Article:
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Title: The effects of post-hatching nutrition on the behaviour of red grouse in captivity
Author: Marquiss, Mick
ISNI:       0000 0001 3619 2516
Awarding Body: University of Aberdeen
Current Institution: University of Aberdeen
Date of Award: 1977
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Part of the current model of the population of red grouse is that the food of the grouse chick affects their aggressive behaviour when adult. The aim of the present study was to test this experimentally using captive grouse. In 1971 and 1972 I reared a group of chicks on high (control group) and low (treated group) planes of nutrition. The treated chicks grew more slowly than the control but for longer period so that they become slightly smaller adults. It was shown that the protein limited the growth of 1972 treated chicks whereas it was uncertain which nutrient (or energy) was limiting in 1971. I measured several aspects of the aggressive behaviour of adult cocks. Individuals that were most aggressive behaviour in one situation tends to be so in others. They also had the largest combs and sang most frequently. Cocks of high dominance tended to be aggressive but this association was week. Cocks implanted with androgen became first more aggressive and only subsequently more dominant. Dominance abd aggressive are probably separate traits and the later may be determined by the circulating testosterone level. The low plane of nutrition does not change aggressiveness but lower dominance. The relationship between growth rate and dominance also applied to the individuals within the treated group. Some similar results have been found in studies of other captive vertebrates, mainly domestic and laboratory animals. Relative to the control captives, wild grouse chicks had a low level of protein in their diet and grew slowly so their dominance relationships may also have been affected by their planes of nutrition. Assuming that dominance reflects the ability of a cock to get a territory and aggressiveness, the size of the territory it would take, a hypothesis is presented: that a high plane of nutrition for grouse chicks enhances their ability to compete for territories and reduces the average size of territory that successful cocks attempt to take. This hypothesis applies only where grouse chicks have a plane of nutrition as high as that of the control captives (as, perhaps, on a fertilized moor or a moor overlying base-rich rock).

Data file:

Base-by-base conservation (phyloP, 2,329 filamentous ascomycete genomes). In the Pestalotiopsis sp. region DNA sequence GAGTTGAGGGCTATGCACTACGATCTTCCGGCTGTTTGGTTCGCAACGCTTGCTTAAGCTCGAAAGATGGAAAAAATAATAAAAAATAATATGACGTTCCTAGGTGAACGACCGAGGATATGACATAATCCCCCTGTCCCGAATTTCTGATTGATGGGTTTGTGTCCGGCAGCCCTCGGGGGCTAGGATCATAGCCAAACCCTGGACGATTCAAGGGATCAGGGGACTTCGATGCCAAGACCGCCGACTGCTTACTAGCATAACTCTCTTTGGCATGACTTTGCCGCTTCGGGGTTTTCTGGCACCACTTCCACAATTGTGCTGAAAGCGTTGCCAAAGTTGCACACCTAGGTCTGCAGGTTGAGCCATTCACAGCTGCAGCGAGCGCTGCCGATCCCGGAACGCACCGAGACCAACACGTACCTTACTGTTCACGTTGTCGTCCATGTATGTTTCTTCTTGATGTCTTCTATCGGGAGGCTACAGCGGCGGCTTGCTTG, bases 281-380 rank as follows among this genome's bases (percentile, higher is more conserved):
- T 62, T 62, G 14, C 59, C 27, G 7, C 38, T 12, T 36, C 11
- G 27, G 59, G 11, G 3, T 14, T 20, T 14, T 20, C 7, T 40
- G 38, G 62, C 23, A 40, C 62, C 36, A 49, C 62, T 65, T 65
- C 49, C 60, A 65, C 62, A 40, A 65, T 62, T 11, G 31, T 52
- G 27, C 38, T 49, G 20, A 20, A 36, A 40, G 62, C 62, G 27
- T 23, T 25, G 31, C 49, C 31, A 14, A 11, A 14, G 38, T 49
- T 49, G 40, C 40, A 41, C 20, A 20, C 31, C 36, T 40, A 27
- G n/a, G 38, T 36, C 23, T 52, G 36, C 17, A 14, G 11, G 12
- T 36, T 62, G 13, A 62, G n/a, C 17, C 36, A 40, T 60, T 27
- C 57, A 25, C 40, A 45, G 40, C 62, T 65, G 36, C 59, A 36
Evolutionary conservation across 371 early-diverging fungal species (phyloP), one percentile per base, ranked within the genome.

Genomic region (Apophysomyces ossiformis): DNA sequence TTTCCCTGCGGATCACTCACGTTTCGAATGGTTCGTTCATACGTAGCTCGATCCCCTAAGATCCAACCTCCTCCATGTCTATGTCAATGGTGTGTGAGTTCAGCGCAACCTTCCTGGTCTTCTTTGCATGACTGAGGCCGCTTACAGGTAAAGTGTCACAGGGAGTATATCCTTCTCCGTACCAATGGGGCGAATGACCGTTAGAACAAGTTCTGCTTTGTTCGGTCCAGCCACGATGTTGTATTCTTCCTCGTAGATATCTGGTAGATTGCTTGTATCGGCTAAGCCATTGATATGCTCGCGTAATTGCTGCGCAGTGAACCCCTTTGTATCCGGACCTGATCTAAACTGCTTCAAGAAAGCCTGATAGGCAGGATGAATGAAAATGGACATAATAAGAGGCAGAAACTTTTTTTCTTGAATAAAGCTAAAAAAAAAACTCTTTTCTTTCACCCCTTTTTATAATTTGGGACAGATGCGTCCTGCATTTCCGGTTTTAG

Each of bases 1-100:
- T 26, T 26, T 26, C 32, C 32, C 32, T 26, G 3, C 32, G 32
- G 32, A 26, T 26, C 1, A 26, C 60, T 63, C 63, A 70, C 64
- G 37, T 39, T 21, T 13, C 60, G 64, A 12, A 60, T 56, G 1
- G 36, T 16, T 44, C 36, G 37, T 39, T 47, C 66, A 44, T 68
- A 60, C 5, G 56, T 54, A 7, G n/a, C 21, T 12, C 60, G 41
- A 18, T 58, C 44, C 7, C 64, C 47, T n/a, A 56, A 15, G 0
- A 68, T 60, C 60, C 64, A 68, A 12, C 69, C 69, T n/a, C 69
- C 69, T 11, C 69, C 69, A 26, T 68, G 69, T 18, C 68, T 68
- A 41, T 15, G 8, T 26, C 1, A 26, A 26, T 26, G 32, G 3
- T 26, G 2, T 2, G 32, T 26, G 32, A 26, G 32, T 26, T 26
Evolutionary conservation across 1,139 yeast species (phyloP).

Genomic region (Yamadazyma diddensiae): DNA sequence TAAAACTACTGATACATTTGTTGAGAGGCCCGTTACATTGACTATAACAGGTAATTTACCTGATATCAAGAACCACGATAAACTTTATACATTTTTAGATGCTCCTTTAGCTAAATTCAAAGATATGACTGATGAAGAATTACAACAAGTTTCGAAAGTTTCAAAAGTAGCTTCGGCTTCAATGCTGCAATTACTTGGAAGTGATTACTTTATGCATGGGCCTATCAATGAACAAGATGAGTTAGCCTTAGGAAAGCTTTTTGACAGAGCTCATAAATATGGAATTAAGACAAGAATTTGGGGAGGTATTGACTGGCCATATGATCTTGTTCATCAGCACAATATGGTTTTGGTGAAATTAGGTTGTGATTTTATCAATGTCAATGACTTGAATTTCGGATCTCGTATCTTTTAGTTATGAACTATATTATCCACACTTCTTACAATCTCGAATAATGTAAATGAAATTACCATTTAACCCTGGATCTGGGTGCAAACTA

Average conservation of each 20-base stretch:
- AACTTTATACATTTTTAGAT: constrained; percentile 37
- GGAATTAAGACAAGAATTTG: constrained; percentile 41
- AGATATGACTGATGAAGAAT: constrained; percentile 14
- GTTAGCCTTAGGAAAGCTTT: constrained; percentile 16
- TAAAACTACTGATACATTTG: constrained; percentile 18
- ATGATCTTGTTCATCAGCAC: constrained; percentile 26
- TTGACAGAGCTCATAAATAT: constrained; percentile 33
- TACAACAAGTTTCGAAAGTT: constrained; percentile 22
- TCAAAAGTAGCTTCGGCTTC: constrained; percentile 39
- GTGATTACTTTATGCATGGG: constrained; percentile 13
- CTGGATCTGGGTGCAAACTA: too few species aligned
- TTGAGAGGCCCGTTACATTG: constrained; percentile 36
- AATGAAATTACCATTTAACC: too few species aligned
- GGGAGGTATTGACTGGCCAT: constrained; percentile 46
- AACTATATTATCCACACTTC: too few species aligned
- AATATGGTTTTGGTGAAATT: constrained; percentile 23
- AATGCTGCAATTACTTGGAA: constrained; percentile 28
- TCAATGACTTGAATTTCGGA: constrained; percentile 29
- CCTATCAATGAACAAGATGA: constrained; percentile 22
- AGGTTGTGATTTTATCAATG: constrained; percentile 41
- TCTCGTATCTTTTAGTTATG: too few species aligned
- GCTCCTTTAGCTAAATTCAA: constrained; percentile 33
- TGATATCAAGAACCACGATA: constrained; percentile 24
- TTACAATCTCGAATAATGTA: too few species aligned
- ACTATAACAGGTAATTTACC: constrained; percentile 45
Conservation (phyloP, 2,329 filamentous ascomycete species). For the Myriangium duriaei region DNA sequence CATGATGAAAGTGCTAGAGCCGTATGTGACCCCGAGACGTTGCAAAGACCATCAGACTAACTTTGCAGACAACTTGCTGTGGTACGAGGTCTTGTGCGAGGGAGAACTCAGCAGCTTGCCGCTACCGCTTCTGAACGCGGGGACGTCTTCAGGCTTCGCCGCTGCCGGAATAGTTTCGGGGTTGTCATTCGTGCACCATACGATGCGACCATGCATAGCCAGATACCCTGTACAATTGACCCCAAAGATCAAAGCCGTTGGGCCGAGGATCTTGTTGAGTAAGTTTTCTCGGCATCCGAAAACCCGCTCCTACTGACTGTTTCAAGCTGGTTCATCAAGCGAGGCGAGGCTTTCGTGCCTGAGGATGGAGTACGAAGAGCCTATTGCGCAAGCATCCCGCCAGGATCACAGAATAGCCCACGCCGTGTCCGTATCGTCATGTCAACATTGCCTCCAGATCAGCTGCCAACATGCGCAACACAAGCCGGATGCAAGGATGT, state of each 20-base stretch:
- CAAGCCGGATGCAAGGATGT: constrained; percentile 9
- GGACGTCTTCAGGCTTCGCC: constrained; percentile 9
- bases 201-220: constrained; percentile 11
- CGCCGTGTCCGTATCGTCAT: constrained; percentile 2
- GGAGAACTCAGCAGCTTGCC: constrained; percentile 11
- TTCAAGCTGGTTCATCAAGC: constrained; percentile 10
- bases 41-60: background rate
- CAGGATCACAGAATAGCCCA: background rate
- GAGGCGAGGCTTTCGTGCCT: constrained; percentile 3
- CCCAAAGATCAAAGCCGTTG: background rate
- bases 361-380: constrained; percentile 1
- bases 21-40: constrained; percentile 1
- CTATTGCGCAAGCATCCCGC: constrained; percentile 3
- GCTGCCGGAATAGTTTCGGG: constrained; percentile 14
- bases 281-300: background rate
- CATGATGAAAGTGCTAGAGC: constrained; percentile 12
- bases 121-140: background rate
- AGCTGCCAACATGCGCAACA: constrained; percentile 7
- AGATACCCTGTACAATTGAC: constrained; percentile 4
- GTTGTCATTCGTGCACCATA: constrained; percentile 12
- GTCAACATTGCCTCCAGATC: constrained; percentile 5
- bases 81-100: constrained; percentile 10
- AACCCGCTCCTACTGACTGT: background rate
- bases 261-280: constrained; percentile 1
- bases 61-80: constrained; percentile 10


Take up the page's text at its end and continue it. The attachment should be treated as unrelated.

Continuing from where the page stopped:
Supervisor: Not available Sponsor: Not available
Qualification Name: Thesis (Ph.D.) Qualification Level: Doctoral
EThOS ID:  DOI: Not available